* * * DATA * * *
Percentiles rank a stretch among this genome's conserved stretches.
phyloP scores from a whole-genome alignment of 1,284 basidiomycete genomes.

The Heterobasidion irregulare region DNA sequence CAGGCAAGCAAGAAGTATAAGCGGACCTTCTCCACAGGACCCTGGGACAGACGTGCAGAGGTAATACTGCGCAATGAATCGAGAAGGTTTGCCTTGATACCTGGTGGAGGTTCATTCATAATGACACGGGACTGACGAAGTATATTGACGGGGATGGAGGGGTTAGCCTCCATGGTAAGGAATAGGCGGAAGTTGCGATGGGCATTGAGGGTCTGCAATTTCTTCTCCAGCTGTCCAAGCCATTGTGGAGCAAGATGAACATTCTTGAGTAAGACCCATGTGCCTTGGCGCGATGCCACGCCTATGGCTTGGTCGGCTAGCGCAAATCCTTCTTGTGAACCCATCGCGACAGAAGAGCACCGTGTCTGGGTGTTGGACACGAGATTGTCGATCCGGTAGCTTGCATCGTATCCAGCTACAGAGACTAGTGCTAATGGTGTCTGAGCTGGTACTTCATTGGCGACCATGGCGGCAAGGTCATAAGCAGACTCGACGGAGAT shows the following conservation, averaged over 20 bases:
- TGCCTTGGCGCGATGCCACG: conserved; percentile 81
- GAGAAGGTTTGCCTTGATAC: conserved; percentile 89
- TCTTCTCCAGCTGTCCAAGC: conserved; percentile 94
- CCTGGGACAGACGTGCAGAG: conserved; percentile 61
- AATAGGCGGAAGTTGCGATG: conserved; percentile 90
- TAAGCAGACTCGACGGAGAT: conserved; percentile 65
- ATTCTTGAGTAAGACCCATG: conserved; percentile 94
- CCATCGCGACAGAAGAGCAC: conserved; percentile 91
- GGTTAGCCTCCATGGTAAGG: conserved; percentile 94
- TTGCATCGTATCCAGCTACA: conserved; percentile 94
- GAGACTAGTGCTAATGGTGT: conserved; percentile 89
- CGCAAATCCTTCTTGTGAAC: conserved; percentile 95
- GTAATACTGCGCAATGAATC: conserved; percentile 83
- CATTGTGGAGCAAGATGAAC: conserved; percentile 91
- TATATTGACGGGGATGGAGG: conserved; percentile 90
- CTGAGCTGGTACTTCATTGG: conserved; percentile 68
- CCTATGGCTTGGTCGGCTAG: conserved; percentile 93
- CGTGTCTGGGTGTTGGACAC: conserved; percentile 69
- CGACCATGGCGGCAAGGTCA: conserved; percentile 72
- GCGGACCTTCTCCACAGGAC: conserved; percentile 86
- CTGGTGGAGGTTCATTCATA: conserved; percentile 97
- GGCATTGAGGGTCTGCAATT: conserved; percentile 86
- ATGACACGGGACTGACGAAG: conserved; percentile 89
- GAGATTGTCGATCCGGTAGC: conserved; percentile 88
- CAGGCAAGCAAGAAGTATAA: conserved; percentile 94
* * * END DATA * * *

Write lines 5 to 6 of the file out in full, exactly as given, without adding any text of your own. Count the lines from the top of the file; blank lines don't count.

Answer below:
- GAGAAGGTTTGCCTTGATAC: conserved; percentile 89
- TCTTCTCCAGCTGTCCAAGC: conserved; percentile 94